This is a two-part report. Link to part II at bottom of page.
This visit to Chile was my fourth tour of its vineyards in seven years, but that made it no less exciting. For classic European wine regions seven years is but the blink of an eye: the boundaries of their wine industries – both physical and philosophical – were laid down centuries ago, but Chile has seen huge changes in that time.
On my first visit in 2003, regions like Elqui and Limari, hundreds of kilometres north of existing vineyards, were unknown in wine terms. The first pioneers had broken ground and planted vines, but to all intents and purposes winemaking outside the Central Valleys simply did not exist. The expansion outward from long-settled areas like Colchagua, Maule and Maipo has been driven by many factors, but principally by winemakers’ desires to find cool climate zones where Pinot Noir, Sauvignon Blanc and Syrah could be added to the palette of Chilean stalwarts like Cabernet Sauvignon, Merlot, Carmenère and Chardonnay. The search for quality was another driving force.
The Central Valleys – a fertile, agricultural paradise within easy reach of Santiago – had offered the path of least resistance to early vineyard owners. But whilst quality here could be excellent, newer vineyards moved west and closer to the coast, higher up the Andes to the east, north towards the Atacama desert or south into the forest country that borders Patagonia. None offered the easy option of the centre, but all held enormous potential.
My journey started in the Elqui Valley, the northern frontier of commercial wine growing, and wound its way down through the valleys to finish in Bío Bío, not quite the southernmost wine growing region, but for now the most southerly region in commercial production. Before the detailed story of my journey, a brief introduction to Chile’s wine valleys, old and new.
Regional run down
Elqui has grown grapes for Pisco for years, but the move into wine is very recent. Look for mineral, taut whites, fine Syrah and Carmenère.Limari
First planted in the late 1990s, a Sauvignon and Chardonnay paradise with a climate similar to Marlborough. Syrah and Pinot are noteworthy.
No wineries as yet (just a few vineyards), but promising for Syrah and Cabernet Sauvignon.
Until a decade ago the northern limit. Vineyards are expanding towards the coast, but the hot, dry interior remains a red wine stronghold.
Maipo’s vineyards begin in Santiago’s suburbs and were some of the earliest to be planted. Fast developing is the cooler ‘Coastal Maipo’.
A byword for cool climate since 1982, new coastal upstarts have stolen some thunder. Casablanca’s cool, foggy climate gives a white wine advantage.
San Antonio and Leyda
The new kids on the coastal block since the late 90s, some vineyards almost touch the sea and cool-climate Syrah and Sauvignon Blanc excel.
Cachapoal and Colchagua
Together make up the Rapel Valley. Bordeaux variety and Carmenère country, but look out for other big reds including Syrah and Malbec.
Curicó and Maule
Torres’ arrival in the 70s helped Curicó gain its own identity, but both areas remain diverse (over 30 varieties in production), volume players.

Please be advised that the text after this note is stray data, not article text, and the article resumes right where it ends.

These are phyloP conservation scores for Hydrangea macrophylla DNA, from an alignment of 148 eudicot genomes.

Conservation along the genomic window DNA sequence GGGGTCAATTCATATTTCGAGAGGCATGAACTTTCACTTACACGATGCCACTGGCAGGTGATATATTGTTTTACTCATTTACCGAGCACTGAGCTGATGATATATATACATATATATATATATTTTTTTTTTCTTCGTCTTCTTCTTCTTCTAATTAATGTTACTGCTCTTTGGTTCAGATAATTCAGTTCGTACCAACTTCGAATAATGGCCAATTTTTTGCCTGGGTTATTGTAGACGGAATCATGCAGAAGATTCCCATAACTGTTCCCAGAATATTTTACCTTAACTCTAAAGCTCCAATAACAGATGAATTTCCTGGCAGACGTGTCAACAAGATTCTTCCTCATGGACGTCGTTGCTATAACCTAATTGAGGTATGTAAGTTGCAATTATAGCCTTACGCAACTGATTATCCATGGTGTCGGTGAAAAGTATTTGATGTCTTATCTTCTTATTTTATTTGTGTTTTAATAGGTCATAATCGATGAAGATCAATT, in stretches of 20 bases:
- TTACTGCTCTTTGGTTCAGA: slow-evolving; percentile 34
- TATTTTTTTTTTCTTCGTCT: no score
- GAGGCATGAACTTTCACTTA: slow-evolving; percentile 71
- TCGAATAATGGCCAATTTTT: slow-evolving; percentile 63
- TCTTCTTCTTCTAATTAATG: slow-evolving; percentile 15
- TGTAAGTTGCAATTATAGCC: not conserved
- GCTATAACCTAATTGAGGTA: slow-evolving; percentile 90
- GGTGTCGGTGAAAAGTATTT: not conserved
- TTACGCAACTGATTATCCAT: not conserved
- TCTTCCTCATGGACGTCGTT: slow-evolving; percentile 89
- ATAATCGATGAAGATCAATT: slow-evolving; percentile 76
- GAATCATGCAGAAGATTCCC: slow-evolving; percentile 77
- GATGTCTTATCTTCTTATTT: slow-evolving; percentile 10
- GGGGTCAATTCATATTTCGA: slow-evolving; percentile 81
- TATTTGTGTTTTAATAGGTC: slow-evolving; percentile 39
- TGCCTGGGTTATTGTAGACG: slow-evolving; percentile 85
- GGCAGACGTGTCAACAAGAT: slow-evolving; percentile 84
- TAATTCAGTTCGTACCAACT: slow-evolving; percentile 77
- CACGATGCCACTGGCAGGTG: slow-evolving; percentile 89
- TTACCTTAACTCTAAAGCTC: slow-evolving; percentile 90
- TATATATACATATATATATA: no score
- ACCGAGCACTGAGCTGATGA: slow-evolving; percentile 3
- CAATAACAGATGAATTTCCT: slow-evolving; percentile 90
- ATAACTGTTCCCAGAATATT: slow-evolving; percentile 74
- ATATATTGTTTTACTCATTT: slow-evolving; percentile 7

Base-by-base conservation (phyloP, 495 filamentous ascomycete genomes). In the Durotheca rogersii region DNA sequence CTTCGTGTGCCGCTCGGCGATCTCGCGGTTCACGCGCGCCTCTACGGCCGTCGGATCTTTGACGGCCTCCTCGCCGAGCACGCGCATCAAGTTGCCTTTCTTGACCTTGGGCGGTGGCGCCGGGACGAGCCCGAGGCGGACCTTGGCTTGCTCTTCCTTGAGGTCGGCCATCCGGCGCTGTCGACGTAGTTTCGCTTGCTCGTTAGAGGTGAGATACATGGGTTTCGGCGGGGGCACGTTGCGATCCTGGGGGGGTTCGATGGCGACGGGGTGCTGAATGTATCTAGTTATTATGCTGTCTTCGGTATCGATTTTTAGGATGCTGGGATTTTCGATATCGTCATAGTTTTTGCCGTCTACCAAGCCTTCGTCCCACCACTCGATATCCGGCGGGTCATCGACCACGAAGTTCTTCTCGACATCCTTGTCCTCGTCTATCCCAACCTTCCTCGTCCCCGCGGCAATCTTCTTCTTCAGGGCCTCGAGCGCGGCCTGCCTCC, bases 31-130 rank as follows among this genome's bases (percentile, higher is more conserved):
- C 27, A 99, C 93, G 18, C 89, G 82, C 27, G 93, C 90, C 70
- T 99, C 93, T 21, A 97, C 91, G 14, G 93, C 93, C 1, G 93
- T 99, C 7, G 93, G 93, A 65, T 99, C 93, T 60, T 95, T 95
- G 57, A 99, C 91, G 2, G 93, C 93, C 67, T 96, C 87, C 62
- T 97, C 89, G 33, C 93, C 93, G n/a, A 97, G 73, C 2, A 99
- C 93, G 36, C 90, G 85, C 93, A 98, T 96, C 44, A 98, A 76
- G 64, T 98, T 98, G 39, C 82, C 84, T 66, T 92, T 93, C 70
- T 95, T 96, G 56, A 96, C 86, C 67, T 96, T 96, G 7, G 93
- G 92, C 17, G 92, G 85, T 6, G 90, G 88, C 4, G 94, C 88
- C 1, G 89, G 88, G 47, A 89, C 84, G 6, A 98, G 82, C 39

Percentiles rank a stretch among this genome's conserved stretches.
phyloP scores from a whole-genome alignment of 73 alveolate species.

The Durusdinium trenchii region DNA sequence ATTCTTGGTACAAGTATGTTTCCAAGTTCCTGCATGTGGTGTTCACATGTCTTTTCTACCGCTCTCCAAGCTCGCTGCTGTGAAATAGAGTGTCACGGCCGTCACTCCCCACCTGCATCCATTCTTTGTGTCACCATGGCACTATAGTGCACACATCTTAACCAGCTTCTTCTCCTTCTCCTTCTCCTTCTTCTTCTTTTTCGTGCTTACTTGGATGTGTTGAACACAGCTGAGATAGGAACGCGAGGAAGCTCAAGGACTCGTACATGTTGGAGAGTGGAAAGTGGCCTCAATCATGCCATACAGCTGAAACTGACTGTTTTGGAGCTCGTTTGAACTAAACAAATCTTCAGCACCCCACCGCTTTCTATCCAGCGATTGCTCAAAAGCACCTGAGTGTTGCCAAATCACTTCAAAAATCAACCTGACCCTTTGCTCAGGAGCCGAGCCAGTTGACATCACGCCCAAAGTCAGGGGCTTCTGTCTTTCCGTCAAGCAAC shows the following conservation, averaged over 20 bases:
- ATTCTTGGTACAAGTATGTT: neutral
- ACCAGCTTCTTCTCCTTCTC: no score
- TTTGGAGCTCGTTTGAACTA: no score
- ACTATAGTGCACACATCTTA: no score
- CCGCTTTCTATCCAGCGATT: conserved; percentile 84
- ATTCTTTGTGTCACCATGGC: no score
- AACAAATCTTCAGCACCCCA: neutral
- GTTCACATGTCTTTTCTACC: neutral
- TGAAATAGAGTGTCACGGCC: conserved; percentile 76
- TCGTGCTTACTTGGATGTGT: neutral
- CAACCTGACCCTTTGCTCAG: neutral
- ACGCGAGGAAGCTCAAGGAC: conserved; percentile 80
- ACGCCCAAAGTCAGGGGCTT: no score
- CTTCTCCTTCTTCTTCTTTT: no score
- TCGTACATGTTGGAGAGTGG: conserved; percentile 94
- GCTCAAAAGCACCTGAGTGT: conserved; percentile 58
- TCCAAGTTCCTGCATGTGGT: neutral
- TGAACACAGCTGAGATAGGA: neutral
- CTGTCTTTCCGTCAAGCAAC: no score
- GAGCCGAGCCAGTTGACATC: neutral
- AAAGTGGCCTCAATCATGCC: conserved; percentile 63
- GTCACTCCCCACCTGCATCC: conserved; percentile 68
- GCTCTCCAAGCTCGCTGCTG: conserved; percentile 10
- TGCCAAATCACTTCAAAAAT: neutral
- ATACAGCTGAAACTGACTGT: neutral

Itata and Bío Bío
These are the most southerly commercial regions, with higher rainfall and cooler nights. Exciting for aromatic varieties, Chardonnay and Pinot Noir.
It’s all about potential and risk here, with hopes for Chardonnay and Pinot for the future.
This pushing of geographical boundaries and opening of new valleys is one of the most remarkable and obvious changes to the Chilean wine scene over the past decade. But it is by no means the only one. On my first visit in 2003, to see a vineyard on a slope was a very rare occurrence. Almost all vineyards were on the flat valley floors with their fertile soils. Engineers had laid out the blocks and irrigation systems on purely pragmatic lines (with little thought of soil types, aspect or varieties to be planted – ‘terroir’ in other words). Farmers then did the planting in the rich, bountiful dirt, with no notion of planting on the difficult, rocky slopes or trying to determine exactly what the soils would give.
In the last few years, even in the long-established areas, Chile has been racing to better understand its soils and planting. ‘Calicatas’, inspections pits dug between vineyard rows, were unheard of previously but now they are everywhere as soils and roots are scrutinised. This photograph shows an immensely detailed soil profile map at Viña Leyda, drawn after sinking hundreds of bore holes and taking electro-magnetic readings. It is typical of the research going on at many vineyard sites to better understand soils and, crucially, what varieties to plant in them.
At Luis Felipe Edwards in Colchagua I travelled in a bumpy 4×4 up through the tree line to 900 metres above the valley floor. Here, agronomist Eugenio Cox and commercial director Nicholas Bizzarri showed their new plantings of Cabernet Sauvignon, Syrah and Petit Sirah, as well as bush vine Grenache, Mourvèdre and Carmenère. An enormous amount of work was needed to reach the tops of these hills then clear them of the thick bush visible in the foreground, even before preparation for planting could begin. The costs and labour involved are huge, but show Chile’s determination to build on their reputation for high quality and consistency, and reach – quite literally – for something on an even higher plane.